Will the energy transition destroy or create jobs? This study deconstructs preconceived notions

Should we expect a huge impact – whether positive or negative – of the energy transition on employment? Several researchers from the Council for Economic Analysis (CAE), Matignon’s expert body, tried to answer this question, in analysis note published this Wednesday, November 15. “The idea is really to try to deepen all the academic work and all the research on the effect that the energy transition could have on the labor market and thus shed light on the public debate To the question”said Camille Landais, CAE’s deputy president, during the presentation of the study to journalists.

To predict the effects of decarbonizing the economy on employment, the four economists who wrote the note modeled the effects of introducing a carbon tax from 100 euros extra per ton of carbon dioxide (CO2) emissions. Note that its official amount today is 80 euros per ton of CO2. “This tax will have limited influence about employment in France » because “Companies will undoubtedly adjust their energies accordingly”, warns CAE. Tax could, at worstlead to a a drop in employment of only 0.6 percent by 2030 (ie -167,000 jobs), if implemented only in France and if its revenues are not redistributed in the form of tax cuts for households and reductions in social security contributions for businesses. In case of redistribution and implementation in France only, the effect would be positive on employment (+0.3%, or 92,000 jobs created). However, these are unrealistic hypotheses.


Carbon tax, an opportunity for Europe

An even smaller impact on employment in France in the case of a European carbon tax

Because in reality the price of carbon is likely to be harmonized at the European level and a carbon border adjustment mechanism (carbon border tax) will be established, the researchers postulate. Enough to further limit the negative effect on employment in France. Really, “When we have a tax only at the national level, the effect is logically negative for the most energy-intensive sectors. But when we increase the tax scale (on a European or even global level, editor’s note), these very disadvantaged sectors in France can go so far as to have comparative advantage because they spend less than the same sectors abroad”explains François Fontaine, one of the authors of the note, also a professor at the Paris School of Economics (PSE) and at the University of Paris 1.

With such a tax, companies will turn away from energy sources that emit the most CO2 in favor of them other energy sources which are smaller, allowing them to “reduce the level of emissions without excessively reducing the quantities produced”, the note states, which therefore dismantles the idea that an ambitious energy transition policy would have a destructive effect on employment in France. Economists therefore make several recommendations for a successful energy transition, including establishing a “dynamic carbon floor price” a minimum of 150 euros per ton of CO2 today and about 250 euros in 2030.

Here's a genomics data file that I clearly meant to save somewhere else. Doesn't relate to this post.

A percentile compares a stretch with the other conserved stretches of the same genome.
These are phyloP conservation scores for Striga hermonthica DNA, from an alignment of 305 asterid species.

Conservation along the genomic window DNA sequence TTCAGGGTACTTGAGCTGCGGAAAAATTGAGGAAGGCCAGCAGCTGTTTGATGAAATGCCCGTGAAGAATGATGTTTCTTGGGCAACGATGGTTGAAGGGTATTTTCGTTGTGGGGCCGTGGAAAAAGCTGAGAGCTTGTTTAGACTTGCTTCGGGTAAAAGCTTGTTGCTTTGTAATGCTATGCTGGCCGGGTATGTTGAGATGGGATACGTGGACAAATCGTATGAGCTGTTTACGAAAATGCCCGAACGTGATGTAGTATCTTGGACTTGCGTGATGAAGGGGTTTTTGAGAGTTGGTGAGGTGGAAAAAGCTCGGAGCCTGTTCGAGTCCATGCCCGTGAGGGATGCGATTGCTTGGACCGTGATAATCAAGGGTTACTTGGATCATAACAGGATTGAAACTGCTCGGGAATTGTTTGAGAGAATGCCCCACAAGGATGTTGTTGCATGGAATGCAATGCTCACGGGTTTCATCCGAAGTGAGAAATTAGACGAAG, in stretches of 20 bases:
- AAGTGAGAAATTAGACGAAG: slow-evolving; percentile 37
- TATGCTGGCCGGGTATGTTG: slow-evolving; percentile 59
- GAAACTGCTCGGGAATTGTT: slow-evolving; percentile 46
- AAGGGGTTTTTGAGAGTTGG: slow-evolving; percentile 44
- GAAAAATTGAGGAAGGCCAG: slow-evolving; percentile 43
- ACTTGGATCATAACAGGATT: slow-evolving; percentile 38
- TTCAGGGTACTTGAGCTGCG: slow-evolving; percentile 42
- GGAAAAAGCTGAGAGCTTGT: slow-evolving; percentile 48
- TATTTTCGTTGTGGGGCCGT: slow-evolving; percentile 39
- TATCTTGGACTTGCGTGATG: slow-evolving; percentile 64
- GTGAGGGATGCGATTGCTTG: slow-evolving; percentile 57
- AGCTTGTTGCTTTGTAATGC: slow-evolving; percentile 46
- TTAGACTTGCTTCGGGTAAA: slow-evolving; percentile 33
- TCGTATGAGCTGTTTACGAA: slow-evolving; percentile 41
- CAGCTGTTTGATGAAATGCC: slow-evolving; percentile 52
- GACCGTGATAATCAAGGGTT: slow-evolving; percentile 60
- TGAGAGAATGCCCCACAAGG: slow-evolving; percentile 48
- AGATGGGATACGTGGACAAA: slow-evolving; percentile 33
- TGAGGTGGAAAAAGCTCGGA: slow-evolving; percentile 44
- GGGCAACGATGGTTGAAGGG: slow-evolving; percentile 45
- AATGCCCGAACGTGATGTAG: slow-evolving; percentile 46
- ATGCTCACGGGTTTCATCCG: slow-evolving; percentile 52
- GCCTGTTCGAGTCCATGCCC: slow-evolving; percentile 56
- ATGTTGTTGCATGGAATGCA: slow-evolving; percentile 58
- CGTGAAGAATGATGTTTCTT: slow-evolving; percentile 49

Environment: these are the jobs that companies in France are planning for 2023

Green professions struggling to take off due to lack of attractiveness

However, “If the arguments for ‘killing jobs’ are weak, the idea that the transition would massively create green jobs must be too.” relativized», temper researchers. Please note that a “green” job, according to the definitions, is a job related to an activity with low carbon intensity or a job that by its nature contributes to the reduction of greenhouse gas emissions. However, these green occupations represent today between 0.5% and 1% only total employment in France.

If they want to develop, however, they will not do so until 2030. “that a modest share total employment”, the authors of the study estimate. This can be especially explained by the fact that these occupations struggle to attract new talent. “There is an offer of training for green occupations, but we have few applications”emphasizes Aurélien Saussay, one of the authors of the note and assistant professor of environmental economics at the Grantham Research Institute of the London School of Economics.

i have to say it “these jobs require a wider range of key skills than neutral jobs (non-green, NLDR), but currently they don’t he is not better paid for an equal profession”, we can read in the CAE note. Indeed, according to the authors of the study, in the early 2010s low-carbon jobs offered employees “salary bonus” in most sectors in the United States and the United Kingdom – the available data for France do not allow such an analysis to be carried out. So, within the same sector, up to 15% a wage gap with non-green professions could be observed. But “It’s not like that anymore”, economists point out. However, to achieve our climate goals, it is “critical to filling the potential gap in the attractiveness of low-carbon professions”conclude.

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